'All for me,' repeated the old woman, as she looked up from the work she had in her hand—a little old torn frock of Poppy's, which she was mending.

'Yes,' said the child, 'all for you.'

'Well, it's a beauty, I'm sure!' said grandmother, turning it over in her hand; 'but you see, my dear, many's the long day since I've eat an apple. Why, my little lass, what can an old body with only two teeth do?'

'Do try, granny,' said Poppy, holding the apple to her mouth; 'it isn't so very hard, and Jack says it's so good. Do try!'



And grandmother did try—for she did not want to disappoint Poppy. But somehow the two teeth would not go into the apple; they were too far apart, and there were no teeth below to help them; and so, after many attempts, the poor old woman was obliged to say she was afraid she could not manage it.

'If at first you don't succeed, try, try, try again. That's a good rule, my dear; but it doesn't always answer, Poppy. But I'll tell you what, my little girl,' said she, as she noticed how disappointed the child was, 'I'll put it in the oven and bake it for my supper, and then I shall have a treat!'

'Oh, granny, I'm so glad!' said Poppy, throwing her arms around her neck—'I do love you so very much—you are so good to me!'

'Why, you're John Henry's bairn,' said granny, as she held her fast in her arms—'how could I help loving John Henry's bairn?'

'Polly, my dear,' said grandmother the next day to Poppy's mother, 'Polly, my dear, I'm going to take you home with me.'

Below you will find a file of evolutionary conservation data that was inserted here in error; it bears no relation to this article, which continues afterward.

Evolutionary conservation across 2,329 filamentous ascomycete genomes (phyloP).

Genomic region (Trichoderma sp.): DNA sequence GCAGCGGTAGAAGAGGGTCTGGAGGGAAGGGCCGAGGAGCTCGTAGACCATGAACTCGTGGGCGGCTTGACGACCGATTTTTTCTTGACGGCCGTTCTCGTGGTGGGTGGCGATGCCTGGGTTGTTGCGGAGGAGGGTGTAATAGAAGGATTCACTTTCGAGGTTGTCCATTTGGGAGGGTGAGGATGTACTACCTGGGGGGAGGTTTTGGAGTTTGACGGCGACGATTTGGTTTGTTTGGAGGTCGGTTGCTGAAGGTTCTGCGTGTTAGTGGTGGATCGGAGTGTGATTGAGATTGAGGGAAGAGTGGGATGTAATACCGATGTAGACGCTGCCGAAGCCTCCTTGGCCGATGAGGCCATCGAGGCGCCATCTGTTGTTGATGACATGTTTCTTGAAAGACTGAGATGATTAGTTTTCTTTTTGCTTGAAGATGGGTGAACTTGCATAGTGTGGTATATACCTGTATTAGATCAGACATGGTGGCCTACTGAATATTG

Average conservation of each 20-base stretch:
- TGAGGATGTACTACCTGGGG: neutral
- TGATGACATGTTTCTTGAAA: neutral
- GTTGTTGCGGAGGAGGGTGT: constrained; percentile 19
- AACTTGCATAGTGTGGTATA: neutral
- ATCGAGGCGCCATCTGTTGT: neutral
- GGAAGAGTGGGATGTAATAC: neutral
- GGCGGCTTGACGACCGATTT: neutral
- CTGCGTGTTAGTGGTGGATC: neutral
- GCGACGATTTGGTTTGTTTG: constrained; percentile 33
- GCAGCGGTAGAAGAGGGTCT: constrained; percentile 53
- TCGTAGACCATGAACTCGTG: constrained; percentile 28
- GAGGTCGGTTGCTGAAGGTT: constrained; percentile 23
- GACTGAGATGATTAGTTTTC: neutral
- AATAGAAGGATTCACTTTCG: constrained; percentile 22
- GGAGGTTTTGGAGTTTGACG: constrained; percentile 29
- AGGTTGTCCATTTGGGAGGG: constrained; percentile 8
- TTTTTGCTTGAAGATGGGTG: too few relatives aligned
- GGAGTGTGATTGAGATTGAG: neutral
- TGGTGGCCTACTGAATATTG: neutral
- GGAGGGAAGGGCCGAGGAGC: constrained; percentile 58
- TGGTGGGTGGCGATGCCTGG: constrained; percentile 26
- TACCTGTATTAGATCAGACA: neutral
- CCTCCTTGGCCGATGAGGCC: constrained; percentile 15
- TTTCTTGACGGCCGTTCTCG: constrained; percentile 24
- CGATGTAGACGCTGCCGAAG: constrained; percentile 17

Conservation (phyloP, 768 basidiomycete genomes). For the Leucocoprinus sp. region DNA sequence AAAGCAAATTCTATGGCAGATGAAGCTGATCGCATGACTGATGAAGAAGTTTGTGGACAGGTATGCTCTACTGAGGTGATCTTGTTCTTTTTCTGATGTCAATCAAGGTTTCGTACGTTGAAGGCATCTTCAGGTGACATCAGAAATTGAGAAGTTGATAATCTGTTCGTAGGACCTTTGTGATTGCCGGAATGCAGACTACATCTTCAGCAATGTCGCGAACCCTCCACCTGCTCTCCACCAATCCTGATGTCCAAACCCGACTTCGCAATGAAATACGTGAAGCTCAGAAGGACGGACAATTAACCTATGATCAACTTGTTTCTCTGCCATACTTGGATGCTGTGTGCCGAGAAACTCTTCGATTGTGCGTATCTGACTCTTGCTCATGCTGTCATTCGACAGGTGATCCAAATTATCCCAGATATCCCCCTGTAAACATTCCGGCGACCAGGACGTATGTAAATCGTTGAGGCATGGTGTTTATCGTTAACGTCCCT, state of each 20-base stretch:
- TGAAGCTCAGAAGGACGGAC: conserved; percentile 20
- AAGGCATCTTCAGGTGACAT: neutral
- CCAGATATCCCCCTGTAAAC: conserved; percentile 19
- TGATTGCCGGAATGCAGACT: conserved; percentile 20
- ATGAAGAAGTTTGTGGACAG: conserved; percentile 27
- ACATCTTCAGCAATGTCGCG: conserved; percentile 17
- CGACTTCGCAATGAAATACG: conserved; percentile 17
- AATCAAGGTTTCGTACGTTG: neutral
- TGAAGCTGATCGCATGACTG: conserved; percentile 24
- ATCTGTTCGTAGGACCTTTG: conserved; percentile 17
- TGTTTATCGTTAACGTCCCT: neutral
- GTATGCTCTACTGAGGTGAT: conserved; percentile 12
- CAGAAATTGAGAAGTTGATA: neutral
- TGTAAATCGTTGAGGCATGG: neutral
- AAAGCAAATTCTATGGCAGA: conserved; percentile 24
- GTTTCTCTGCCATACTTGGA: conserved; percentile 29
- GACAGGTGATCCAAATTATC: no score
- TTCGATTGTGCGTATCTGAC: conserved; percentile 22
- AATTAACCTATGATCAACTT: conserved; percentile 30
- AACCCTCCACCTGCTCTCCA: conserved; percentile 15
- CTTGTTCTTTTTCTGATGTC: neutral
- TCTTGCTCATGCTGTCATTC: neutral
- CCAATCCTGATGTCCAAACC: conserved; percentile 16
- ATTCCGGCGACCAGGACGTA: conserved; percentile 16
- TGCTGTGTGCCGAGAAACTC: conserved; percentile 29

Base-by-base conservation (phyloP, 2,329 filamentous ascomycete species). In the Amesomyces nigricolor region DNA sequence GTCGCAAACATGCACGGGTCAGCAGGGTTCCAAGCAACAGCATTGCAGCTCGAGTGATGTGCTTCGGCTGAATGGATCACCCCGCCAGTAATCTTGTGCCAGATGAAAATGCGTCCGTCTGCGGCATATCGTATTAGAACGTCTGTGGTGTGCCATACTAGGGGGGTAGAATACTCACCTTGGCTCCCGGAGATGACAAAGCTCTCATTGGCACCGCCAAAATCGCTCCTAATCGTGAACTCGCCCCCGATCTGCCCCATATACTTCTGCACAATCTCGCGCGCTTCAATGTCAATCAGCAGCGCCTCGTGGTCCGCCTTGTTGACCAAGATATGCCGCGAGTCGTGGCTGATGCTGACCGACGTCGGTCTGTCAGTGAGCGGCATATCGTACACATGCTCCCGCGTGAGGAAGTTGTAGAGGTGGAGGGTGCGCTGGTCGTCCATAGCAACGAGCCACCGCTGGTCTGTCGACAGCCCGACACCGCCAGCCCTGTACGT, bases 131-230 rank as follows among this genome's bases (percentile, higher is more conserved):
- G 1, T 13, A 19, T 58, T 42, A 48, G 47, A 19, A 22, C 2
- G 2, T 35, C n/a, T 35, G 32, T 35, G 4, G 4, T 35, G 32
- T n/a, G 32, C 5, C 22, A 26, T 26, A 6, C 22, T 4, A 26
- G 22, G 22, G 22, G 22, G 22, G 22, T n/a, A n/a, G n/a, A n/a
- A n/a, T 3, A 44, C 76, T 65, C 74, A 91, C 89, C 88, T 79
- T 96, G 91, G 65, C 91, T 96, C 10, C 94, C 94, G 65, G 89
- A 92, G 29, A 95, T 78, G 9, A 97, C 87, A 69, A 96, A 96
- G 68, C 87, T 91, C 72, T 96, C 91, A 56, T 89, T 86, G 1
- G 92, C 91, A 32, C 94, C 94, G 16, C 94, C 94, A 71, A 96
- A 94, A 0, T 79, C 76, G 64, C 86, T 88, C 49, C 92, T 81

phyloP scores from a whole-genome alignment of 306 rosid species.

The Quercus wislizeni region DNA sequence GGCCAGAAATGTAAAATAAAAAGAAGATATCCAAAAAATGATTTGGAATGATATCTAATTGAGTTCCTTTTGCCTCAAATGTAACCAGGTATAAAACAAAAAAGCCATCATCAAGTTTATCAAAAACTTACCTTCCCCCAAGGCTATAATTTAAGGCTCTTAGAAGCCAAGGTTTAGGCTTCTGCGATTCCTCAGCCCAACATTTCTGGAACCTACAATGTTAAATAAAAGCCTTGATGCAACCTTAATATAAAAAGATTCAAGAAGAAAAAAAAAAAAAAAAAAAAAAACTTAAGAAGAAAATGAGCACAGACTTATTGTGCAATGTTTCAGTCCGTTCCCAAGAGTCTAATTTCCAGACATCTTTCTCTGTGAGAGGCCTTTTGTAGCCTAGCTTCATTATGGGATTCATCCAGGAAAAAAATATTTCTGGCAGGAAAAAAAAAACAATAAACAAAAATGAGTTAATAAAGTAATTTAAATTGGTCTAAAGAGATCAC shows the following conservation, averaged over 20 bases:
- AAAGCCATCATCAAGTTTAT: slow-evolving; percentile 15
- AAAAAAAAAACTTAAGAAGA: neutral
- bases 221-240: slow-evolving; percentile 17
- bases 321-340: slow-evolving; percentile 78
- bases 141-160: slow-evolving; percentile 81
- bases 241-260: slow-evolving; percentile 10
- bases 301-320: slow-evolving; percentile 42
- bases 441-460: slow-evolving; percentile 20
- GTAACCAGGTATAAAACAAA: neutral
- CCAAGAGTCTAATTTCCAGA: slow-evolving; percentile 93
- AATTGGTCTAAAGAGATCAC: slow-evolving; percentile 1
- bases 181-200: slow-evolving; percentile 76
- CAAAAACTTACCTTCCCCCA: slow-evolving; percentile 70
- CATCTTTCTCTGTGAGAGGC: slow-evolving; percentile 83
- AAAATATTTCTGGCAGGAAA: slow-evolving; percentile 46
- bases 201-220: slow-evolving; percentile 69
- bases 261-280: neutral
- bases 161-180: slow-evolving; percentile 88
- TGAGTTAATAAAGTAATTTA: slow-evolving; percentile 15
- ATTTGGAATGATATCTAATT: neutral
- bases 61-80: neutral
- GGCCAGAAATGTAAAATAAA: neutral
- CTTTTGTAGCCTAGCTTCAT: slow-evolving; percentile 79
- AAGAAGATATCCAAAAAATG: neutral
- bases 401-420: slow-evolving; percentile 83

But the sick woman shook her head.

'Don't shake your head, my dear,' said grandmother; 'I believe if I could put you down on the top of the moors, and if you could get the breezes off the heather, why, my lass, I believe you'd get well in no time!'

'You must ask the doctor, grandmother,' said Poppy's mother; 'he is coming to-day.'

So when the doctor had paid his usual visit, grandmother trotted after him downstairs.

'Now, doctor,' said she, 'I'll tell you what I'm going to do; I'm going to take her home with me. Country air is the best physic after all, now isn't it, doctor? You can't say anything against that, I'll be bound!'

But the doctor shook his head.

'Dear me, doctor,' said grandmother, 'don't you go and shake your head. Surely she'll be well enough to go in a week or ten days. Or maybe a fortnight or three weeks, doctor,' she added, as she saw that he looked very grave.

'My good woman,' said the doctor, 'you don't know how ill she is! It is only a question of time now.'

'You don't mean to say, doctor,' said grandmother, 'that she won't get better?'

'She may live a week,' said the doctor, as he put on his hat, 'but I do not think she will live so long.'

Poor old grandmother, it was a great downfall to her hopes; she had thought, and hoped, and believed, that the country air would soon make John Henry's wife well again, and now she was told that she had only a few days to live.

She could not go upstairs with such news as that. So she bustled about the kitchen, pretending to be busy, washing up the tea-things, and sweeping the fireside, and stopping every now and then to wipe away the tears that would come in her eyes. And all this time Poppy's mother was waiting, and listening, and wondering why grandmother did not come to tell her what the doctor had said.

At last she could wait no longer, but rapped on the floor with the stick which grandmother had put by her bedside.

Slowly, very slowly, the old woman went upstairs. But even when she was in the bedroom, she did not seem inclined to talk, but began to wash Enoch and Elijah, and never turned her face towards her daughter-in-law, lest she should see how tearful her eyes were.